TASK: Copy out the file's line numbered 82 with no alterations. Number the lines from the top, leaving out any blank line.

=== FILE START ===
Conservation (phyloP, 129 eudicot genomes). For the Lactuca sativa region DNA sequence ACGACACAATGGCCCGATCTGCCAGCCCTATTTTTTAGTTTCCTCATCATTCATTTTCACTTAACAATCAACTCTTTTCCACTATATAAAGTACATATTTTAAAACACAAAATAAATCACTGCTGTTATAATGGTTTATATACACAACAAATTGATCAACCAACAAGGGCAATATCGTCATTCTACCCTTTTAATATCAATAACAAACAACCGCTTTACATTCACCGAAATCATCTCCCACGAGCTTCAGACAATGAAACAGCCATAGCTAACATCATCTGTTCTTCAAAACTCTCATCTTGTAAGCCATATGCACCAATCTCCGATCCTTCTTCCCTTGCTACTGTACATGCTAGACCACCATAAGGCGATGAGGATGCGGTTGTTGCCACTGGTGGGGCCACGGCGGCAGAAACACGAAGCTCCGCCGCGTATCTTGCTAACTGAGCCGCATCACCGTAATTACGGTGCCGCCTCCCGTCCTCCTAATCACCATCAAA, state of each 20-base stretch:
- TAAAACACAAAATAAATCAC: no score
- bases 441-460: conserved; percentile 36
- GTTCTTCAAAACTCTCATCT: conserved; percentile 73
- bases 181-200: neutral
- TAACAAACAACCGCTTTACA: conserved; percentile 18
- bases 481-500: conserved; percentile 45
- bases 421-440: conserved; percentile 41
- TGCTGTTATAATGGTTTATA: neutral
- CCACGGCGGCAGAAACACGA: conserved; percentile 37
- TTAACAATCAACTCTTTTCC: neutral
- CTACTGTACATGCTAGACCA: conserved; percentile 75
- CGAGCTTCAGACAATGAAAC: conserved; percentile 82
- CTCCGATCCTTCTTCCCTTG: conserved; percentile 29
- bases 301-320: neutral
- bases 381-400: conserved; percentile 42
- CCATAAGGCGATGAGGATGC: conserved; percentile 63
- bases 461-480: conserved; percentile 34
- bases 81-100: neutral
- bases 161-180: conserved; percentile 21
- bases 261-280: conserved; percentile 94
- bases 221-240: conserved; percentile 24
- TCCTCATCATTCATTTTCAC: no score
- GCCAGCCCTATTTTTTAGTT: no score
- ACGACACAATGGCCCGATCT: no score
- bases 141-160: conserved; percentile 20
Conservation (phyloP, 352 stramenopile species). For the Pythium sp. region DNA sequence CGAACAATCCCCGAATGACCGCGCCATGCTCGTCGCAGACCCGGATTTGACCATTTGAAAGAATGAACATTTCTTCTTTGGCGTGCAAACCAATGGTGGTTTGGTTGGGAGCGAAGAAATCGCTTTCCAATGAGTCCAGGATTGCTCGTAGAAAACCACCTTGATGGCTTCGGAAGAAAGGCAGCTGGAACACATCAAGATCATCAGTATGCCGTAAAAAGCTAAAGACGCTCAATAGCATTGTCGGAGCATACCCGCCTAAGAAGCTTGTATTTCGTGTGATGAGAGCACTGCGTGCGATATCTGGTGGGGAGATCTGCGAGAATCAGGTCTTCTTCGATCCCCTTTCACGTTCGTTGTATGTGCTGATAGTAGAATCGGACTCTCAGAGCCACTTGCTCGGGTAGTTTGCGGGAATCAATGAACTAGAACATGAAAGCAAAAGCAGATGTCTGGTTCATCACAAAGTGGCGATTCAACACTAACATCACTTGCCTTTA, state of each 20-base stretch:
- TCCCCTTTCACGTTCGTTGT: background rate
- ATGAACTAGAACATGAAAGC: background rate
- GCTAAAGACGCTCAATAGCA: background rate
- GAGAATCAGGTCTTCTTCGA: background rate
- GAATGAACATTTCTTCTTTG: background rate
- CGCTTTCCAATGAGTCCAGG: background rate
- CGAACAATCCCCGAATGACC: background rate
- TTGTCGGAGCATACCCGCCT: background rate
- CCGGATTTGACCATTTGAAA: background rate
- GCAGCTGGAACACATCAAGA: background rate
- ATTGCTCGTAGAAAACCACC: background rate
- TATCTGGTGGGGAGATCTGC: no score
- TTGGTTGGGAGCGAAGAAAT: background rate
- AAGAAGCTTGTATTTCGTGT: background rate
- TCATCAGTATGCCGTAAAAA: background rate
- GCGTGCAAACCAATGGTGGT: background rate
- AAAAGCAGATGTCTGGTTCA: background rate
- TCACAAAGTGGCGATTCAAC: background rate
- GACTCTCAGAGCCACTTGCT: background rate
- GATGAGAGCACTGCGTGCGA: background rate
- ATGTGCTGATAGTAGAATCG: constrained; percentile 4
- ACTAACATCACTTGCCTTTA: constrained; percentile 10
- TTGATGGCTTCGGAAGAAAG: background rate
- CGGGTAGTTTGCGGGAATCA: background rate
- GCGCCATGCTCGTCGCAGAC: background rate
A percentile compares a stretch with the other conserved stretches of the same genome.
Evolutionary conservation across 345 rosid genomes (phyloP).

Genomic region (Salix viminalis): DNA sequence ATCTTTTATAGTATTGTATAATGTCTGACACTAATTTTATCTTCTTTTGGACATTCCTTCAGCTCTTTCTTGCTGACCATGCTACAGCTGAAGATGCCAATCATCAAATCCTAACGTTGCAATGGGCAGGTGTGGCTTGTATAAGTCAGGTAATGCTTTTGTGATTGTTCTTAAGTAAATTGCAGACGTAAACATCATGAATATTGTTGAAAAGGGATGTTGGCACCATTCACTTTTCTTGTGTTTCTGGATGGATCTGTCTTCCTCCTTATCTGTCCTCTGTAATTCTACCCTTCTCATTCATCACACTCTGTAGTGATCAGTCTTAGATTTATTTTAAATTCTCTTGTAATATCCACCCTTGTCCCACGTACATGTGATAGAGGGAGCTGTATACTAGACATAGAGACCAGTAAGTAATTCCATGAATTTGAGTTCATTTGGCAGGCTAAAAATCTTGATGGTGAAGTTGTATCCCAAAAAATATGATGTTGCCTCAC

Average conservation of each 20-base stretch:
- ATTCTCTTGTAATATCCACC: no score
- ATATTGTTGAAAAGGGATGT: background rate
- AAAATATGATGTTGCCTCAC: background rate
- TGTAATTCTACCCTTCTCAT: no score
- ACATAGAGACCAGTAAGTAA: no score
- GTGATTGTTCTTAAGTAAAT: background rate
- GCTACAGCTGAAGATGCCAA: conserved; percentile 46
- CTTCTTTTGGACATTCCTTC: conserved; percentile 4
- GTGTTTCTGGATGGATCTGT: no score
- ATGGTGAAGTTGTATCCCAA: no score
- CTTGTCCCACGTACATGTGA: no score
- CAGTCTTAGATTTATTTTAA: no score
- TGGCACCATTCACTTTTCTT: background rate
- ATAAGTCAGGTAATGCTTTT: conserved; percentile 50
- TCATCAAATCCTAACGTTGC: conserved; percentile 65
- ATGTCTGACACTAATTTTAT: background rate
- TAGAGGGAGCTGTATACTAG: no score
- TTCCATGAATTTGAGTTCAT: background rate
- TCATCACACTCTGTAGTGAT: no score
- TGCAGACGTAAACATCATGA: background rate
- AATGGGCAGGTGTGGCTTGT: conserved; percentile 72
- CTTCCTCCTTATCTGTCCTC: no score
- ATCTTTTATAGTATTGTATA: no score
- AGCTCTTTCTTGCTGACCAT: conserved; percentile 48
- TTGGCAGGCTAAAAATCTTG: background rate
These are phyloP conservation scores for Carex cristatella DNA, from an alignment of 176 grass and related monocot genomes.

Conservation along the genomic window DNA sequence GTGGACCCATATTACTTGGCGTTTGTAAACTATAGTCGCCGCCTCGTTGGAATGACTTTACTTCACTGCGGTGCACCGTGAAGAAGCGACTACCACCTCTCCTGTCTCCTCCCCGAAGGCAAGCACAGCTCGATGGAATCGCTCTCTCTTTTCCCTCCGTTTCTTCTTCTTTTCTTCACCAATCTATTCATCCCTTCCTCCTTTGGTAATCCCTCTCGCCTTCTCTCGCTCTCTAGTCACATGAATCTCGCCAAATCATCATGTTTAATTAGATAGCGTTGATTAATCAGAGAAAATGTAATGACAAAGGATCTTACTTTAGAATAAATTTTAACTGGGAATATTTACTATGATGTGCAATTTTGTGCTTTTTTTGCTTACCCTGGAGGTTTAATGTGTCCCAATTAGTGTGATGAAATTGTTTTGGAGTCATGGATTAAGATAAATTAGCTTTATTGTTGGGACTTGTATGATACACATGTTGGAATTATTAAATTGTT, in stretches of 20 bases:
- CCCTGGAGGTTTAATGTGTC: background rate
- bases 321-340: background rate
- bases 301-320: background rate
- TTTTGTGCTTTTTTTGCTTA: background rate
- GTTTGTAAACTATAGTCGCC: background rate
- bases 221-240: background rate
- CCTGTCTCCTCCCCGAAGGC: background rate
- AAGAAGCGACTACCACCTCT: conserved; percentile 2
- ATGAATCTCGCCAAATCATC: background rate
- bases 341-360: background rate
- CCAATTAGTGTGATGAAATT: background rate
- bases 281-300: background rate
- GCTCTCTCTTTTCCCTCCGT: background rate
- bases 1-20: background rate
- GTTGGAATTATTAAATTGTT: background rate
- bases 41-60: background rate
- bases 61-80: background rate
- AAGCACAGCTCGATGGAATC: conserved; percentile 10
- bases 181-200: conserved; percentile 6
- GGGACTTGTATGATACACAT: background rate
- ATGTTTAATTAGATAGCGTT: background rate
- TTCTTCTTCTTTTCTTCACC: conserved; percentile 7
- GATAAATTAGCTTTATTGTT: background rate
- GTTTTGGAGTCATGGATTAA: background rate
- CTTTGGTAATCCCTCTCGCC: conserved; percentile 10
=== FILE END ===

These are phyloP conservation scores for Carex cristatella DNA, from an alignment of 176 grass and related monocot genomes.